read data from memory (output) or write data into
memory (input). The CPU still provides overall
control of the I/O operations, but it is not directly
involved in the actual data transfers between memory
and the external equipments. When the I/O section is
capable of memory access, the CPU provides I/O
commands to an I/O controller (IOC) or processor
and then goes about processing other necessary
operations. The IOC in turn controls all I/O operations
and interrupts the CPU operation when necessary to
inform it of event completion or problems with an I/O
interface channel or external device.
With this method, the CPU concentrates on its
essential business of processing information. We use
the keyboard again as our example. The keyboard is
ready to input characters. The keyboard interface
signals the CPU when a valid character is available in
its INBUF buffer. The CPU is performing some
computational task, when the keyboard sends an
interrupt request that generates an interrupt in the CPU.
When the interrupt request arrives, the CPU leaves its
current task, but not before making arrangements to
save all the data from computations just previous to the
interruption. The CPU leaves its current task and
executes the appropriate service routine. In this case it
receives the input from the keyboard interface and
promptly sends it to the desired location in the
computer. When the information has been routed to its
desired location and the input operation has been
completed, the CPU returns to its previous task.
Review chapter 5 of this volume for a detailed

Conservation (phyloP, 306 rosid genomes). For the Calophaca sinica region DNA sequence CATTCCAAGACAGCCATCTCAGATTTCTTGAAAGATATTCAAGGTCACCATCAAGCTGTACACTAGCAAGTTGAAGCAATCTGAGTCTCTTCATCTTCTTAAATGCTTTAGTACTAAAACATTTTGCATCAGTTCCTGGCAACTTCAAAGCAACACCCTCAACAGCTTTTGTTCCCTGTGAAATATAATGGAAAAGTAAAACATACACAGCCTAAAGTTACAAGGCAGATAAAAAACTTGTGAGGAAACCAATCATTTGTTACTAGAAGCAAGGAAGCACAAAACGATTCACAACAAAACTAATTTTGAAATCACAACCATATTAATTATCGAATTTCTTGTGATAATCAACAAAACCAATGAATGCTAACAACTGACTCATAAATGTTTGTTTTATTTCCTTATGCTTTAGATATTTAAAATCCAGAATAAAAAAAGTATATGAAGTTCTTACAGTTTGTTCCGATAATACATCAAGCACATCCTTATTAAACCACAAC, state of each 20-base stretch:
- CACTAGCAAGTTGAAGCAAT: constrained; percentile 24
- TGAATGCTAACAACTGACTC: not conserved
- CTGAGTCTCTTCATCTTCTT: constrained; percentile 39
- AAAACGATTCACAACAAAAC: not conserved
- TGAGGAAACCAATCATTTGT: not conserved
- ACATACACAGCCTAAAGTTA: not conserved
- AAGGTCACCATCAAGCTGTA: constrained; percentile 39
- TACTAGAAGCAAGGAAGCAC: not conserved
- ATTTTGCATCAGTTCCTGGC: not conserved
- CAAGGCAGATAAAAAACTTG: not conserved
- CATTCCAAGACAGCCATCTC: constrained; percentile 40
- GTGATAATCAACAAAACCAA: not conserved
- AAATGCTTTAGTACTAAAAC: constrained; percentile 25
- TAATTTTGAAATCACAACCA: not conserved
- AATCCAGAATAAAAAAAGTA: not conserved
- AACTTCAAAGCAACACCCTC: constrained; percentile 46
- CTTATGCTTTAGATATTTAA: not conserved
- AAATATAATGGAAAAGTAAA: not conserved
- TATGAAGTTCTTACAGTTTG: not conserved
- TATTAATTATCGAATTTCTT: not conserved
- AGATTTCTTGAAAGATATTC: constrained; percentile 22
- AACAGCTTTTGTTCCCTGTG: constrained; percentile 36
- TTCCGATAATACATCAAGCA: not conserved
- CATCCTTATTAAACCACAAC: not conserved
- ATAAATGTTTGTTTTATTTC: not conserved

discussion of the interrupt process.
An interrupt request can occur at any time. To
avoid confusion, most computers use a priority system
for requests in the event that two or more interrupts
arrive simultaneously. Interrupt driven I/Os use a
priority system to honor requests and interrupts. The
priority system is divided into channel and function
priorities. The channel priority performs priority
determination of requests and interrupts based on the
channel number. Figure 7-14 reflects channel priority
of a computer with 16 channels. Notice how they are
grouped and prioritized. Function priority determines
the order of honoring requests and interrupts when
channel priority honors more than one request per
channel. See figure 7-15.
Figure 7-14.Channel priority determination.
Depending on the type of computer, interrupts are
categorized and the program can be written to meet
specific requirements when an interrupt occurs. Some
interrupt requests cannot be ignored. For example,
when a power failure interrupt occurs, the computer is
given the needed time to save information before the
computer system shuts down.
Direct Memory Access (DMA)
When the CPU is directly involved in each of the
I/O data transfers, it slows down the process of moving
information in and out of the computer. The use of
Figure 7-15.Function priority determination.